Brad’s Status

There comes a point, for some several points, where a person takes stock of their life and achievements. Inevitably this leads to thinking about what might have been given the choices that were made a long time before. This is the basis of the new Ben Stiller movie Brad’s Status.

As Brad (Ben Stiller) embarks on a tour of potential universities for his son he starts to reflect on just where he is in life. He is happily married to Melanie (Jenna Fisher) and has a son he loves and has pride in. It is when he measures his achievements against those of his college peers that he has a nagging sense of missing out on something. All of his former student friends have gone on to be major successes in their fields and for them money is not a problem. For Brad it is slightly different. He runs a non profit organisation and while he is not in the top 1% of wealth, he is not exactly on the bread line. Still he can’t stop the feeling that he has somehow failed to live up to his youthful expectations.

On the surface this looks very much like First World Problems: The Movie. A man who has love, health and a good life is discontented. It could, and perhaps does, alienate some of its potential audience. It is something that should be stuck with though as it goes a lot deeper than its top layer suggests.

With an almost present narration from Brad we see what he is actually feeling. He is having a crisis of sorts. This is driven by a number of factors. His only son is getting ready to move on to the next phase of his life. Although proud and happy for him there is a sense of his life being over. He measures this against his old friends. His imagination gets the better of him and his envy is manifested with dreams of how they are living the high life. When he tries to upgrade his flight tickets to business class his failure is measured against how one of his pals flies in his own personal jet. This and everything else that happens to him only serves to increase his inner despair.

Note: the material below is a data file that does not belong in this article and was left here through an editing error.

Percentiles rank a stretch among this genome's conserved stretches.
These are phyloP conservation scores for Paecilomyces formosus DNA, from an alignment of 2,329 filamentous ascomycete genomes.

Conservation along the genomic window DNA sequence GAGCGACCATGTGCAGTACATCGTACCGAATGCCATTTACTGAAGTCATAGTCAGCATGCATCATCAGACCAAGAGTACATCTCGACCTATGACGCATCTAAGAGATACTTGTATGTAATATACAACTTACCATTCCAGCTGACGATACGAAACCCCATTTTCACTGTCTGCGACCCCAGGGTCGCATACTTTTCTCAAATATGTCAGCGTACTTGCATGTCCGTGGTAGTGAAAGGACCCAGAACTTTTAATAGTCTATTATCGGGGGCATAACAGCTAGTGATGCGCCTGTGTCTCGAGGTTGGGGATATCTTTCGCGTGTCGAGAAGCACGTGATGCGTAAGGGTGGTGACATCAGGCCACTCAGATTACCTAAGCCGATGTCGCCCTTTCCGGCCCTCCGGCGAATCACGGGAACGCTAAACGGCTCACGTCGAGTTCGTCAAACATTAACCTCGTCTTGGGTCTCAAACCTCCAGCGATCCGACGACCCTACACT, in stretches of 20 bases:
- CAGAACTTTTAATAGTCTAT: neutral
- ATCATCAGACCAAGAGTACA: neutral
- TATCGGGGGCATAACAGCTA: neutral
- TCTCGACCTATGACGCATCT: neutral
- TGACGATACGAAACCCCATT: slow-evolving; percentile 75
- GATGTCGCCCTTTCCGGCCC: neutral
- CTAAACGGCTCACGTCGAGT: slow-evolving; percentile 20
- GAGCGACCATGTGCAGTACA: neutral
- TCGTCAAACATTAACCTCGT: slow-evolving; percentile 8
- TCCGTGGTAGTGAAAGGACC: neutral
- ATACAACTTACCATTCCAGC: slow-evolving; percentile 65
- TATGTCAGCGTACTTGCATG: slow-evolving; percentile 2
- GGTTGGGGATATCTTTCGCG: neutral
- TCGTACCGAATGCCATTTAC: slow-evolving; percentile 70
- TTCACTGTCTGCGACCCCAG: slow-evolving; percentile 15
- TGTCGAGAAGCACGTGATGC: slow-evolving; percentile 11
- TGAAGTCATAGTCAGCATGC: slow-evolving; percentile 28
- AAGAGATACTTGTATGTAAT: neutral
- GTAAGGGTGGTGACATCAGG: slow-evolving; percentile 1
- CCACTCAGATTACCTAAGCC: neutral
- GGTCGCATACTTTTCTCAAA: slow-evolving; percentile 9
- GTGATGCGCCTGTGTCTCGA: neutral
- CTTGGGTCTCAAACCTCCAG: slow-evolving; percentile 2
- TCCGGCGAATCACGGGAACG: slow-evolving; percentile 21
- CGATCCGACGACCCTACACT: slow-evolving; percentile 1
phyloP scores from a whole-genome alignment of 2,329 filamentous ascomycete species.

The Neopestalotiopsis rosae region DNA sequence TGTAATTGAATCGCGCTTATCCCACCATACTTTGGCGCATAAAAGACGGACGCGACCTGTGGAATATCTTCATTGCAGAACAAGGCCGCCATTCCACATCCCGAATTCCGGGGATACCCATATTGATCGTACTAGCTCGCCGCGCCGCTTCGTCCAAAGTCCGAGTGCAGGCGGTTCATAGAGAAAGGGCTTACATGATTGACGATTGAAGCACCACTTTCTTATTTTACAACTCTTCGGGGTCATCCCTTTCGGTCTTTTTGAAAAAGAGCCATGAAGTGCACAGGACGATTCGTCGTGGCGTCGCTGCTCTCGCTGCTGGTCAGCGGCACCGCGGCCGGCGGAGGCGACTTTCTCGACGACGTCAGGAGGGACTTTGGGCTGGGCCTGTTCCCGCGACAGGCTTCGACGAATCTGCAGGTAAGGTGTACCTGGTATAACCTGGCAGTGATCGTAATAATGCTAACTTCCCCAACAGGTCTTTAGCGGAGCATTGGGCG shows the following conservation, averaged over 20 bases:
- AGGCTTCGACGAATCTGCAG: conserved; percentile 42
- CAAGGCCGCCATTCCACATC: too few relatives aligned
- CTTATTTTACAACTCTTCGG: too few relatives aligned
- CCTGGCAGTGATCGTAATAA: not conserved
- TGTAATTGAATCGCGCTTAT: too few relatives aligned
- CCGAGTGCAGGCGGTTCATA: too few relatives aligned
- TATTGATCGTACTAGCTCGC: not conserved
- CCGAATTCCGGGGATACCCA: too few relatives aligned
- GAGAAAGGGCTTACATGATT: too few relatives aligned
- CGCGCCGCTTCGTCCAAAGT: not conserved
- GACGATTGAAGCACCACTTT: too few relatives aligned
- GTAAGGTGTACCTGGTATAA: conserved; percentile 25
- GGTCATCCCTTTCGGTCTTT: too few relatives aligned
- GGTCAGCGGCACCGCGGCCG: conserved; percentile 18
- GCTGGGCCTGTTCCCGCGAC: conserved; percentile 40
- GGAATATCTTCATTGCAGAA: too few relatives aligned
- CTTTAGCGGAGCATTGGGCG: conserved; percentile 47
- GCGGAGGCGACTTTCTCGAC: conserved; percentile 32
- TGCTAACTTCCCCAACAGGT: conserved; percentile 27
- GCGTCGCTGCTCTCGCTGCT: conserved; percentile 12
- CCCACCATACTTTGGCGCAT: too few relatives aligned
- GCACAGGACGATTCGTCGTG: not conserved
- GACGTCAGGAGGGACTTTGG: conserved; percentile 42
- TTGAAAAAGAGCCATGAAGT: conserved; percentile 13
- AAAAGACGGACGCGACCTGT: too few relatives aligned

When presented with reality Brad almost seems to brush it off. There is a scene late in the film where a dinner with one of his friends yields some truths that shatter his pre-conceived ideas. Each and every one of his friends have issues of their own and are just as messed up as Brad is. Rather than confront this, he instead turns on his dinner companion with some harsh words. It is an attempt to try to reorder his world.

Stiller is excellent in the title role. He has developed his dramatic roles over the years by working with some of the most interesting up and coming directors. He gives the impression that he is totally comfortable taking on a role of a character that appears quite reserved at first. Brad is a very buttoned down individual which Stiller conveys well using a range of subtle expressions and actions. This performance carries the film for me. The narration is key to our understanding as it takes us inside Brad’s head and gives another view of just what he is going through.



John McArthur
Latest posts by (see all)

Leave a Reply

This site uses Akismet to reduce spam. Learn how your comment data is processed.